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Weekly News Brief

Weekly News Brief
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Not a day goes by without hearing some form of news from the e-commerce giant. In the wake of their acquisition of Whole Foods (raising unease and proclamations of an Amazon-topian world), Amazon announced yet another attempt to dominate the fashion vertical: the new Prime Wardrobe initiative, a try-before-you-buy service for Prime customers for free shipping and returns for apparel. The initiative also rewards bulk purchasing, offering discounts if the customer keeps three or more of the items in their order.

Amazon makes a convincing case in easing the friction and costs of returns in the fashion e-commerce space, and it seems like Nike just bought a ticket on that boat, joining competitors like Adidas and Under Armour on the Amazon platform.

It's amazing how Amazon has upended the grocery, fashion and footwear market in just two weeks. This article published on Fast Company gives us food for thought on the negative consequences of extraction-intensive platform monopolies like Amazon.


Not to be outdone, Ebay declared on Wednesday that they would match the prices of over 50,000 items on their site, promising customers the best value guarantee in America. The kicker? 'No membership' is needed to access this benefit.

Another competitor trying to soar out of Amazon's shadow is Pinterest. Through image recognition and machine learning, Pinterest's Lens visual discovery initiative is going head to head with Amazon's Echo Look to become the number one destination for fashion consumption. Though they are much more aligned to the aspirational ethos of fashion, Pinterest will have to figure out how to convert their browsers to shoppers en-masse in order to match up to Amazon's e-commerce market share.

Speaking of new technologies, a recent survey showed that 45% of retailers aim to implement AI technologies to improve overall customer experiences within the next three years. Let's hope they get a move on!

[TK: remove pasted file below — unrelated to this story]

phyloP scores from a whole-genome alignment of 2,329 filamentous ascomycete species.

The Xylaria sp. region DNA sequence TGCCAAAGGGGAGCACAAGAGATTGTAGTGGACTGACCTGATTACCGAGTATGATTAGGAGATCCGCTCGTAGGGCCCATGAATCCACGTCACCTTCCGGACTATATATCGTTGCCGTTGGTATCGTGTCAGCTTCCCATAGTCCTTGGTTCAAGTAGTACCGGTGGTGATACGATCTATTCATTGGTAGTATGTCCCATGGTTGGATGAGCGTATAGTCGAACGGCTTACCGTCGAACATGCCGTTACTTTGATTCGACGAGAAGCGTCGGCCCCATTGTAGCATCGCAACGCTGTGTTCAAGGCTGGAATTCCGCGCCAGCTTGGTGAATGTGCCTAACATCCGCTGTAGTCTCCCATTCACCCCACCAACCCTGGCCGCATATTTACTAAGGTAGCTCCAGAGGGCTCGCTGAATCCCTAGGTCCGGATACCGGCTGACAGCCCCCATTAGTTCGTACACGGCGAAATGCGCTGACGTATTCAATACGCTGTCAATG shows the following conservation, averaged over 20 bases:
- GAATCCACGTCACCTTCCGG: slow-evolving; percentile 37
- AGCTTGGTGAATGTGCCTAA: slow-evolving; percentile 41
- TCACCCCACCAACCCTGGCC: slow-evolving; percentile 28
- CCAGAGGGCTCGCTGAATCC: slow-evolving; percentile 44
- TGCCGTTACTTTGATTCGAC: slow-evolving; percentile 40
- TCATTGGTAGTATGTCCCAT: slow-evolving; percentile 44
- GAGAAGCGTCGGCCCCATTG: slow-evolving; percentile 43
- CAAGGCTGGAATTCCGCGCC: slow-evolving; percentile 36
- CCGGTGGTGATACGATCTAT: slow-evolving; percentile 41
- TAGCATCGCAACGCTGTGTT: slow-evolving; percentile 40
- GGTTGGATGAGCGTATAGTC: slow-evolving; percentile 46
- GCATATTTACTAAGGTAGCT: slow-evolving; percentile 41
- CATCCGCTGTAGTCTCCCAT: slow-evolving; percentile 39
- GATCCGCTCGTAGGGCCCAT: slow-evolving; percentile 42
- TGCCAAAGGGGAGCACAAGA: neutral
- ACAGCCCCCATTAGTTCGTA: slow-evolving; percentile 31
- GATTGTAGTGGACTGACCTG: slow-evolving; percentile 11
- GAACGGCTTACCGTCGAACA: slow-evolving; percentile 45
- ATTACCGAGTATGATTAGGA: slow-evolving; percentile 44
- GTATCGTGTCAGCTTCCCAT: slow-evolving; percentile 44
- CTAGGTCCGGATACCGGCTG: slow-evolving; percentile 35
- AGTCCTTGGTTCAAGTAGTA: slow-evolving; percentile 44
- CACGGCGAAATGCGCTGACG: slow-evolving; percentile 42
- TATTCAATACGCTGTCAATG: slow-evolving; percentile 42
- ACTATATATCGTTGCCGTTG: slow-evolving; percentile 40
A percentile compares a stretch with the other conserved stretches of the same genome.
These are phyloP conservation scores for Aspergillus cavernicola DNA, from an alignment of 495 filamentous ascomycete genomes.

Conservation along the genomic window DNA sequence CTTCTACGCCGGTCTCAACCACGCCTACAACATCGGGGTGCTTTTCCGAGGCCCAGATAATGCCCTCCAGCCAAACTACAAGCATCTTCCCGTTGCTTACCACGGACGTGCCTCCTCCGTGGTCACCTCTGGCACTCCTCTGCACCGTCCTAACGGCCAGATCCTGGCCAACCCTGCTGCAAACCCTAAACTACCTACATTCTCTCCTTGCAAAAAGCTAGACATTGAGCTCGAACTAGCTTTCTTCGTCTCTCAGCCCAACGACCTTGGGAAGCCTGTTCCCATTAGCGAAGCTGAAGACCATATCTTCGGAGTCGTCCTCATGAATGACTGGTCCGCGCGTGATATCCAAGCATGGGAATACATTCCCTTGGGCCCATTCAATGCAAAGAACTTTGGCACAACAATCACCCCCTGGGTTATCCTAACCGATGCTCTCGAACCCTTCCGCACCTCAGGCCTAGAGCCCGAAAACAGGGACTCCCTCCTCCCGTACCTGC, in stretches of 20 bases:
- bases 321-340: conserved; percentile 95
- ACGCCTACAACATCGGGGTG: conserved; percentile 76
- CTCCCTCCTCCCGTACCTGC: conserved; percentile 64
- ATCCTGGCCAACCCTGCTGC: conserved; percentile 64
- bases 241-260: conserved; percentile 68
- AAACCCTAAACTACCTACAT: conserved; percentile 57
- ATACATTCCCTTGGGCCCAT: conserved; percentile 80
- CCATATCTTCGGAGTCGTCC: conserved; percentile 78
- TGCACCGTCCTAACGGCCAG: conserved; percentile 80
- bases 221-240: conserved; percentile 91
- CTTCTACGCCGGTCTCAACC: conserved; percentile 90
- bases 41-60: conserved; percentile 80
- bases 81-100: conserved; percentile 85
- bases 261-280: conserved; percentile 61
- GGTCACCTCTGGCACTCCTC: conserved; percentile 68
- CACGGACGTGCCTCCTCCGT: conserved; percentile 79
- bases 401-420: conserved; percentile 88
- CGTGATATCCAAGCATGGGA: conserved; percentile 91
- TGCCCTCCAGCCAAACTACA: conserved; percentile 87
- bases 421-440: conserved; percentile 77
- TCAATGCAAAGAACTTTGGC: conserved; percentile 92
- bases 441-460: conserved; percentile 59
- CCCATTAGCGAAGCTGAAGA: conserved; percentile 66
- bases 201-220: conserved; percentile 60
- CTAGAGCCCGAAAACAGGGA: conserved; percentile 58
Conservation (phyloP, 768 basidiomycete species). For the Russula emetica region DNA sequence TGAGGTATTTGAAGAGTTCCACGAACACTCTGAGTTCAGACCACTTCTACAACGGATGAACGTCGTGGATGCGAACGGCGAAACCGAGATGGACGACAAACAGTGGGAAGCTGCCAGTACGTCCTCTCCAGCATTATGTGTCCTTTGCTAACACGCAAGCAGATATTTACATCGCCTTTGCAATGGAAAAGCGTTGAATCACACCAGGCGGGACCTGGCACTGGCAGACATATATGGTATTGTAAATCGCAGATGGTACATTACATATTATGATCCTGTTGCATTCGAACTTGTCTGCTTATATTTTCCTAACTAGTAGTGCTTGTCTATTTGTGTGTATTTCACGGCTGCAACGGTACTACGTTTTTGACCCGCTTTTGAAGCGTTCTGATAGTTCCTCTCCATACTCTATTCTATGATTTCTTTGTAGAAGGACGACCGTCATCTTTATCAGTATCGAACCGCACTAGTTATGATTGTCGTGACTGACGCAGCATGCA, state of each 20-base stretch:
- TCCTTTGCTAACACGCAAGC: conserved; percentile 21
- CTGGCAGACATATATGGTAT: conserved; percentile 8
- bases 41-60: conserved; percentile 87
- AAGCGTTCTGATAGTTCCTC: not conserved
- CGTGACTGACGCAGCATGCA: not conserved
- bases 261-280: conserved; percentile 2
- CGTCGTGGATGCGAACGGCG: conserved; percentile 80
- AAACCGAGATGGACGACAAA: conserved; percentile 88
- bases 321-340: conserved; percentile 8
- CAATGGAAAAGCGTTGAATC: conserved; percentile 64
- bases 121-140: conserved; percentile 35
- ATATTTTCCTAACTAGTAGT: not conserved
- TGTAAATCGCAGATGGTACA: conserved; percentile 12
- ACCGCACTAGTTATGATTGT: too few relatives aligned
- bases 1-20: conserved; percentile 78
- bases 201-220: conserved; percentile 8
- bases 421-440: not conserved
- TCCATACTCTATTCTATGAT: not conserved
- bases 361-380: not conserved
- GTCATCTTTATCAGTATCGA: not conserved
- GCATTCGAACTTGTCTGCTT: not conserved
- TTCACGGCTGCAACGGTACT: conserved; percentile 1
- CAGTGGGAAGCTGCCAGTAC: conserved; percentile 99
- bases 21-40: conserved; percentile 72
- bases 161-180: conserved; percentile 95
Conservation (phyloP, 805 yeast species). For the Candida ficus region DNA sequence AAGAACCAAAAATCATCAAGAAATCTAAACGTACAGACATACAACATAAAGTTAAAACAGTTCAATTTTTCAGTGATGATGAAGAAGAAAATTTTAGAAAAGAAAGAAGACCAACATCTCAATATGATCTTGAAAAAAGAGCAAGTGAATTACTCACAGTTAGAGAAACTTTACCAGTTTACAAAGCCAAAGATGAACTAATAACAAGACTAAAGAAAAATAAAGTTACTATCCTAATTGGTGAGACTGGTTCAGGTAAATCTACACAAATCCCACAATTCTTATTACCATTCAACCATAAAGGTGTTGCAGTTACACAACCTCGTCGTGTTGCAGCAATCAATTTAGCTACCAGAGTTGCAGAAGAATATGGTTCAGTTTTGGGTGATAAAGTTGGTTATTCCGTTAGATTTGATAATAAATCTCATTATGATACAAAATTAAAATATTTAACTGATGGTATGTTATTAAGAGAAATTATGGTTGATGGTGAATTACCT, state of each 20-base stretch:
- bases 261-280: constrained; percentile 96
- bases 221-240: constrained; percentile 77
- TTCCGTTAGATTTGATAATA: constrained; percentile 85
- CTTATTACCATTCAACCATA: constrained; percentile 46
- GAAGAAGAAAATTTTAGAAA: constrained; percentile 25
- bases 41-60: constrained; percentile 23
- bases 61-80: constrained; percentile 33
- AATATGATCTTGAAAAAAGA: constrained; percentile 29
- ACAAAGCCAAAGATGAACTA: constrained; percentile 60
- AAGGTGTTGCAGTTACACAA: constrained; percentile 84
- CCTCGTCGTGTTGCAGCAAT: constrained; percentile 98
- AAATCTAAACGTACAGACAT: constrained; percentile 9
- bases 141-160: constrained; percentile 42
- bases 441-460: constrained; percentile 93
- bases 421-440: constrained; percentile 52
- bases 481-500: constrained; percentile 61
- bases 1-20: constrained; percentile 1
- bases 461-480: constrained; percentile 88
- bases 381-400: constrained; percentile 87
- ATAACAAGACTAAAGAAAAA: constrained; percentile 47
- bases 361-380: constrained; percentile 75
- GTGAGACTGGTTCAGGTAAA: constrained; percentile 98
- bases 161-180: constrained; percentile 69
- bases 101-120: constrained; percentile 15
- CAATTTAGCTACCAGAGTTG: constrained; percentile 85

FarFetch is revving up their engines to enter the Chinese luxury market with the help of JD.com, who has just invested $397 million into the start-up. This move strengthens JD.com's portfolio in the luxury e-commerce space, and the company has committed to helping Farfetch with leads, fulfilment, and payment systems to serve China's appetite for Western luxury.

Domestically, Walmart's acquisition of Bonobos has sparked social media outrage on the part of Bonobo's millennial customers. Bonobos founder Andy Dunn explains his side of the story to Fast Company.


A recent study by GPShopper and YouGov showed that a significant percentage of customers feel indifferent and even anxious about shopping at physical retail stores. The respondents showed a marked preference for experience stores, and the general consensus is that digitally native brands hit that mark spot on when they open physical spaces. Their curated product assortments undoubtably play a significant role in that positive shopping experience. Showrooms designed for delivering feel-good experiences have been remarkably successful in building that close-knit relationship between small brands and their followers.

For a more transient tactic, Glossy details the advantages of the pop-up store model and how one should prep for such an undertaking.


Condé Nast might have just given up on Style.com, but their planned foray into Poland's fashion publishing market with the Vogue title showed that the media conglomerate was simply switching tracks and playing to their strengths. Joining fellow Eastern European editions in Russia and Ukraine, Vogue Poland is targeted to launch in 2018.

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